“The objective is to introduce this new work to viola players and teachers, so they can become better familiar with it for their performance or as teaching piece for their students. With a Cleveland Orchestra member leading the session, it promises to be a very fruitful experience, both for the participant and for the work itself. Composer Adams will be on hand as well, to discuss the piece, answer questions and sign scores. This is a way of 'getting the piece out there' for all to hear and enjoy.”

Viola Workshop and Master Class
"Ecstasy of Love for Viola and Piano" by H. Leslie Adams.
(Good) Friday, April 2, 2010.
Seifullah's Gallery, 14940 Euclid Avenue, E. Cleveland, OH 44112
2:00 P.M. to 4:00 P.M. followed by fellowship and refreshments
By invitation from Creative Arts, Inc. Please contact or Creative Arts, Inc. c/o 9409 Kempton Avenue, Cleveland, OH 44108

Purpose: To introduce a new work composed specifically for the viola by Dr. Adams, a contemporary composer and a Cleveland native.
Participants: Violists who are professional musicians; or who are members of college, community and student orchestras; or who are skilled and proficient and want to benefit from and enjoy the session.
Session strategy: Discussion and review with the composer.
Technique practice: Phrasing, fingering, bowing, etc.
Performance: Play the piece as a group.
Workshop instructor: Eliesha Nelson, Violist,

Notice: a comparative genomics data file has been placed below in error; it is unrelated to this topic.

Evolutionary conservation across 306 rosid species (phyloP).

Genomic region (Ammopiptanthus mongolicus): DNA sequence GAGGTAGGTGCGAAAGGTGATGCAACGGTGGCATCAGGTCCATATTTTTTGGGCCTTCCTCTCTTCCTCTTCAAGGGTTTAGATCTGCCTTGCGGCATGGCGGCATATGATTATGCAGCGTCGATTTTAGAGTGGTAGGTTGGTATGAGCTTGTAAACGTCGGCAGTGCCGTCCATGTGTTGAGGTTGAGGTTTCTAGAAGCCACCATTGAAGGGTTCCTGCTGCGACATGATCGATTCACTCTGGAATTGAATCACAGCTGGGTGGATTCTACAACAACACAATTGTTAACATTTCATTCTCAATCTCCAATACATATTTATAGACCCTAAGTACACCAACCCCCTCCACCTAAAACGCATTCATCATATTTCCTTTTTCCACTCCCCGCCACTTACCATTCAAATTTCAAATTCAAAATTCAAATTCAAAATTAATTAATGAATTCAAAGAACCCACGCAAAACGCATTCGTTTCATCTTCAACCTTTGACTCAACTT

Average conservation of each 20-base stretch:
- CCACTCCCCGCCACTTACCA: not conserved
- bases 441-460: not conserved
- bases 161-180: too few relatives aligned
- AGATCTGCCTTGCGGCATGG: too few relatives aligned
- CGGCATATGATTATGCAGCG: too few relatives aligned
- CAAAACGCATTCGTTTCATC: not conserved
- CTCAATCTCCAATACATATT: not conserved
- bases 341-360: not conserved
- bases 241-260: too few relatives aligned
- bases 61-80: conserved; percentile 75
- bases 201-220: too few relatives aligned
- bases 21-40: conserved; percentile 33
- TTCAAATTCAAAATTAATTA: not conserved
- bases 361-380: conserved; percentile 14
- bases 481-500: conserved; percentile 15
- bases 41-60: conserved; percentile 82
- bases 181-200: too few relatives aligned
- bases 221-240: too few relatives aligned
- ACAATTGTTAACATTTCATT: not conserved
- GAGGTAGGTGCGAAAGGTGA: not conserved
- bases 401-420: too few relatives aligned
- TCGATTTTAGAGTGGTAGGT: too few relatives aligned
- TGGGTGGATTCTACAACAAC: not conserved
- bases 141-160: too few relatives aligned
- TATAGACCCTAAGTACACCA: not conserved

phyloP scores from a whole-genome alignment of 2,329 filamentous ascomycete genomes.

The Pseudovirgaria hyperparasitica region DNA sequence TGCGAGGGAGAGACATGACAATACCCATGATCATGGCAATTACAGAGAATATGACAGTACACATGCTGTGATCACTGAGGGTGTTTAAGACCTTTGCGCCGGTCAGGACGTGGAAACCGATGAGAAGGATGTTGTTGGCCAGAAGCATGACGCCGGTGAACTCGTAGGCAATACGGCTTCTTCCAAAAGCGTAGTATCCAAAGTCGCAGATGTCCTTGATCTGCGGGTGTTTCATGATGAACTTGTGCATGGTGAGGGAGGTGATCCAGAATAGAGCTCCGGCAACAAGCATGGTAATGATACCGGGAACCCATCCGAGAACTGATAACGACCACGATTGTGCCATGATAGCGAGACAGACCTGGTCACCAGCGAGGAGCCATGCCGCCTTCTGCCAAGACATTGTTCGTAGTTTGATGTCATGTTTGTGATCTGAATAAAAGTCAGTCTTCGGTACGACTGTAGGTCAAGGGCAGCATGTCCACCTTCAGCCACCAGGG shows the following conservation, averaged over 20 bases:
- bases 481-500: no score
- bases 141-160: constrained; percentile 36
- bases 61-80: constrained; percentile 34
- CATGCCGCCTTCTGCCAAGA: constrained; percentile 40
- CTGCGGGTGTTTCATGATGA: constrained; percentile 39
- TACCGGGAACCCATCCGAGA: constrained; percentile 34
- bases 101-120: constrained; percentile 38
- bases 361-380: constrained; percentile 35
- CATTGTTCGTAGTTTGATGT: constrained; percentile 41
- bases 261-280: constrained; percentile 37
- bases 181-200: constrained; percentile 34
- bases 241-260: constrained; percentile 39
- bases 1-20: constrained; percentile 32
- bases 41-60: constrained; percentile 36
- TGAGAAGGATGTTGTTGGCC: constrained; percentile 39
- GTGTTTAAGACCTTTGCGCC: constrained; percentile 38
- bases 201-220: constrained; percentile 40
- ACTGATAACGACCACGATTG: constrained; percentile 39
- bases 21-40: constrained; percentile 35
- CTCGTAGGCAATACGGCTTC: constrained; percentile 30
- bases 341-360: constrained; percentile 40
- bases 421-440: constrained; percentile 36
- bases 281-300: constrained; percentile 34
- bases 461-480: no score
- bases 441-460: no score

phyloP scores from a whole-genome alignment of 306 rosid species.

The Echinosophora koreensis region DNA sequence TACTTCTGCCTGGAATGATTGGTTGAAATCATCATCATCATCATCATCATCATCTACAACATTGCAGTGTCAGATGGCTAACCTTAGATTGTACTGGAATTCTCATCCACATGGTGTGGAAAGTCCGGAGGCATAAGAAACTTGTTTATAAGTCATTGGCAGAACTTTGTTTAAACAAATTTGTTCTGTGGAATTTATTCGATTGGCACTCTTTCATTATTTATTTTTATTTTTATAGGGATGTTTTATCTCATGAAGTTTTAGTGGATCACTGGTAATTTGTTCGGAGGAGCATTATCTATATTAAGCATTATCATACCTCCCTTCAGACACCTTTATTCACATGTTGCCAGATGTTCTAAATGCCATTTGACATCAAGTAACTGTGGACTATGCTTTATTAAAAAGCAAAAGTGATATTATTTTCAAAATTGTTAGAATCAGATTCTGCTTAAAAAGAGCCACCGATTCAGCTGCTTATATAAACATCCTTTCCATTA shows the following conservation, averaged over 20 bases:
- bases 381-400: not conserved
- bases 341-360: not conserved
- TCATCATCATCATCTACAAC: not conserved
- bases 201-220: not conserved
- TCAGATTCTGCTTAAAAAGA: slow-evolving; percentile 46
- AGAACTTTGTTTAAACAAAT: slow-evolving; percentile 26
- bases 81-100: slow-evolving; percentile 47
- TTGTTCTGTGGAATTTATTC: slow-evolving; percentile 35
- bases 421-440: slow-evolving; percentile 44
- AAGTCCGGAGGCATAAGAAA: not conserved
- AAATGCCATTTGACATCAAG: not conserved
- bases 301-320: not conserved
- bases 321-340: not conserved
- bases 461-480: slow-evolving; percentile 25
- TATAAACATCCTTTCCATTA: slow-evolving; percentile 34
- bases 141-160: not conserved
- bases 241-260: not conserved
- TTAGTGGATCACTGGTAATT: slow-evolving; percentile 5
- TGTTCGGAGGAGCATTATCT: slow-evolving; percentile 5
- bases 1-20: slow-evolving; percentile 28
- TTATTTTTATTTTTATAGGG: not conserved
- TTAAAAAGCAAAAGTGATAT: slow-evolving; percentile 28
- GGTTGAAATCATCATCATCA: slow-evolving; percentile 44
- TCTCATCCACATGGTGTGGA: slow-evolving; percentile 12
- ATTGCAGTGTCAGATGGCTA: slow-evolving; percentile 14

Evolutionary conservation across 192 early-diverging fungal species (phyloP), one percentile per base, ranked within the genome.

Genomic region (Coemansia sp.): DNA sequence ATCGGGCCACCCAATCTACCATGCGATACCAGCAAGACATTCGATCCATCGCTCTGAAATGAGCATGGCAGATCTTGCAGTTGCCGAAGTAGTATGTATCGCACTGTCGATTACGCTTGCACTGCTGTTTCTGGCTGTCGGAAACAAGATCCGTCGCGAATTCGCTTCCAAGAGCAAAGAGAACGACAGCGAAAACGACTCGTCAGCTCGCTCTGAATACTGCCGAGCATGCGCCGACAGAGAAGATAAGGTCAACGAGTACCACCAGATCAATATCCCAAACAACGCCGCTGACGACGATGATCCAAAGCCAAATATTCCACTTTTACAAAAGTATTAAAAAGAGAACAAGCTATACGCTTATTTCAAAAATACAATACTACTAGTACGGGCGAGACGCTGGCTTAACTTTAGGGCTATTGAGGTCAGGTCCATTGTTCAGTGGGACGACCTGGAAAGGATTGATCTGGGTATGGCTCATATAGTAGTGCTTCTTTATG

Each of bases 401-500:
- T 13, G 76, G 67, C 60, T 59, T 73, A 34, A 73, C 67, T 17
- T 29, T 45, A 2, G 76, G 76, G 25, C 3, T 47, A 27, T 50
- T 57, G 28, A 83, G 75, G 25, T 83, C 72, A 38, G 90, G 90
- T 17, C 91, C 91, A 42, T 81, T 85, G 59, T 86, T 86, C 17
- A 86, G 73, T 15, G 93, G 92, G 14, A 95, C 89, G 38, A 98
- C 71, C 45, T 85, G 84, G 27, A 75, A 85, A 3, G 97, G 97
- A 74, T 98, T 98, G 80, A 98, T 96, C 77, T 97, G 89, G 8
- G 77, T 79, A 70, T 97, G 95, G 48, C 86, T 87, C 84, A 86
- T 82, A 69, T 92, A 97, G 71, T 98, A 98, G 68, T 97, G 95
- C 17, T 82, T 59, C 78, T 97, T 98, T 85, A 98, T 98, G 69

The Cleveland Orchestra.
Accompanist: Dianna White-Gould, Classical Pianist.
[H. Leslie Adams (b. 1932) is an African American composer, pianist and professor who is profiled at]

Saturday, March 20, 2010

'Nu Rho Sigma Eta Beta Mu Fine Arts Fraternity, Inc.: Negro Philharmonic Society of Historically Black Musicians'

[The Music of Francis Johnson & His Contemporaries: Early 19th-Century Black Composers; Diane Monroe, Violin; The Chestnut Brass Company and Friends; Tamara Brooks, Conductor; Music Masters 7029-2-C (1990)]

“Nu Rho Sigma Eta Beta Mu Fine Arts Fraternity, Inc.: Negro Philharmonic Society of Historically Black Musicians”
“Welcome to the Official Site of the ONLY Fine Arts Fraternity in the world. I bring you greetings on behalf of Nu Rho Sigma Eta Beta Mu Fine Arts Fraternity, Incorporated. We are a Fraternity made up of Men & Women to bring a common bond of the Arts to Cities and College Campuses.”

The 11 “Musicians of the Negro Philharmonic Society” are the same individuals listed as “Musicians of African Descent” by, except for the spelling of the surname of James DePreist. The 41 “Composers of the Negro Philharmonic Society” include two whose names have been deleted from the roster of “Composers of African Descent,” Juan Morel Campos of Puerto Rico and Solon Verret of Haiti. removed Juan Morel Campos from the website when his African heritage could no longer be substantiated. He was replaced by Irene Britton Smith (1907-1999), who taught Reading for more than 40 years in the Chicago Public Schools. So little documentation is available on Solon Verret that his former page has been incorporated into a new page on one of his students, Julio Racine of Haiti.

The correct year of publication of A Collection of New Cotillions by the Philadelphia musician and composer Francis B. “Frank” Johnson (1792-1844) is 1818. It is not our understanding that he was a founder of the Negro Philharmonic Society of New Orleans. Composers and Performers of Black Classical Music deserve much more recognition by fine arts organizations than they have received to date, and it is to be hoped that the Nu Rho Sigma Eta Beta Mu Fine Arts Fraternity, Inc. will help increase awareness of these artists among performers and audiences like.